|Role||Carrier-based Airborne Early Warning and Control|
|Status||Cancelled before prototype construction|
The Yakovlev Yak-44 was a proposed twin turboprop Airborne Early Warning (AEW) aircraft, resembling the United States Navy's E-2 Hawkeye, and intended for use with the Soviet Navy's Ulyanovsk class supercarriers. Along with the aircraft carrier it would have flown from, the Yak-44 was cancelled after the demise of the Soviet Union. A full-scale mock-up with foldable wings was built.
Design and development
In the late 1970s, the Soviet Navy started adopted a plan to build large aircraft carriers capable of operating conventional aircraft rather than the VSTOL Yakovlev Yak-38s operated by the existing Kiev class aircraft carriers. These new carriers would require a shipborne airborne early warning (AEW) aircraft to be effective, and the Yakovlev design bureau was instructed to develop such an aircraft in 1979. While the AEW would be the primary role for the aircraft, it was also planned to develop versions to serve in the anti-submarine warfare (ASW) and carrier on-board delivery (COD) roles.
The basic layout and size of the final Yak-44E design was similar to that of the Grumman E-2C which operated in the same role from American aircraft carriers, being a twin-engined high-winged monoplane with a rotodome above the aircraft's fuselage. The Yak-44 was designed to carry much more fuel, and was therefore far heavier. The engines were to be two Zaporozhye D-227 propfans rated at 14,000 ehp (10,290 kW), each driving contra-rotating propellers. The crew of five were to be accommodated in a pressurized fuselage, while the aircraft's rotodome, carrying a NPO Vega pulse-doppler radar could be retracted to reduce the aircraft's height when stowed below decks in the carrier's hangar. The aircraft's wings also folded upwards, while a twin tail was fitted.
The aircraft was stressed to allow catapult launching and arrested landings, but was also capable of operating from the ski-jump ramps of the Project 1143.5 carriers (later to become known as the Admiral Kuznetsov class).
A detailed full-size mock-up was completed in 1991, and approved with minor changes by the Soviet Naval Aviation (A-VMF). The collapse of the Soviet Union in 1991 resulted in the program being delayed, with the catapult equipped Ulyanovsk being cancelled and scrapped, the second Admiral Kuznetsov class carrier, the Varyag was left incomplete with the Yak-44 program being abandoned by the Russian Navy in 1993.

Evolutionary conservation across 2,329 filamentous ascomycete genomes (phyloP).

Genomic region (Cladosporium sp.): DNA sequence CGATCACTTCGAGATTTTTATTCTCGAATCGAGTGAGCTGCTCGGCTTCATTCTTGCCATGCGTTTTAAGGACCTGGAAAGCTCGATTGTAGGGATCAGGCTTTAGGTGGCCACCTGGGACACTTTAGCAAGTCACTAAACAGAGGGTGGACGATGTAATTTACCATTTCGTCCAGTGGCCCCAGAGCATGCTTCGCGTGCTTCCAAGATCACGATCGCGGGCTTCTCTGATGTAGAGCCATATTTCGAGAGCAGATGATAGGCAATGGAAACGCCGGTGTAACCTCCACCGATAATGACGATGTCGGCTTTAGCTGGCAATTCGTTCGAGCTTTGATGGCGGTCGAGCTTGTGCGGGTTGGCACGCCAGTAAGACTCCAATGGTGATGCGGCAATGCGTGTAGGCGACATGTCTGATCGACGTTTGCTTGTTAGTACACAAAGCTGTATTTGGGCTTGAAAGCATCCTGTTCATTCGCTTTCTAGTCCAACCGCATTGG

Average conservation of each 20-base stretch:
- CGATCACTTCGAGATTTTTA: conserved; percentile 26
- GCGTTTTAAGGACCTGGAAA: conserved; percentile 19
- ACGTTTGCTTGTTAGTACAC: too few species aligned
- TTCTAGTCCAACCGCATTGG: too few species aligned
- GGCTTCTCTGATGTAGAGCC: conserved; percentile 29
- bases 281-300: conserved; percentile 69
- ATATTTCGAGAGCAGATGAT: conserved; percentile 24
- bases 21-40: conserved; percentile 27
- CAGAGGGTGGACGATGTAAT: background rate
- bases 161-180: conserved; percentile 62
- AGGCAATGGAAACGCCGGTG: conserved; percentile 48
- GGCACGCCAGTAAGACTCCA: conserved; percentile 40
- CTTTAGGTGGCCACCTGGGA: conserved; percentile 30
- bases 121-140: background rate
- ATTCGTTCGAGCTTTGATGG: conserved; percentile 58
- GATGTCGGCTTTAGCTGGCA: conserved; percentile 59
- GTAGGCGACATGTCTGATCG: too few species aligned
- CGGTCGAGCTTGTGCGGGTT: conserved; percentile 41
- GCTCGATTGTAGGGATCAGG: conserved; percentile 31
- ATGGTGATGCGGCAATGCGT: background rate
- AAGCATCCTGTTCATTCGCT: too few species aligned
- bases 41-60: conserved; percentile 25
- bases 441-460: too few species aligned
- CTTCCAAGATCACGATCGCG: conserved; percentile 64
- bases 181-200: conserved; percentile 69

Data from Yakovlev Aircraft since 1924
- Crew: 5
- Length: 20.39 m (66 ft 10¾ in)
- Wingspan: 25.70 m (84 ft 3¾ in)
- Height: 7.0 m (22 ft 11½ in)
- Max. takeoff weight: 40,000 kg (88,200 lb)
- Powerplant: 2 × Progress D-27 propfan, 10,290 kW (14,000 ehp) each
- Aircraft of comparable role, configuration and era
- Gardiner and Chumbley 1995, p. 372.
- Gordon, Komissarov and Komissarov 2005, p. 347.
- Gunston and Gordon 1997, p. 201.
- Gunston and Gordon 1997, pp. 201–202.
- Gordon, Komissarov and Komissarov 2005, p. 348.
- Gunston and Gordon 1997, p. 202.
- Taylor 1996, pp. 180–181.
- Gardiner, Robert and Stephen Chumbley. Conway's All The World's Fighting Ships 1947–1995. Annapolis, Maryland, USA: Naval Institute Press, 1995. ISBN 1-55750-132-7.
- Gordon, Yefim, Dmitry Komissarov and Sergey Komissarov. OKB Yakovlev: A History of the Design Bureau and its Aircraft. Hinkley, UK: Midland Publishing, 2005. ISBN 1-85780-203-9.
- Gunston, Bill and Yefim Gordon. Yakovlev Aircraft since 1924. London, UK: Putnam Aeronautical Books, 1997. ISBN 1-55750-978-6.
- Taylor, Michael. Brassey's World's Aircraft & Systems Directory 1996/97. London: Brassey's, 1996. ISBN 1-57488-063-2.
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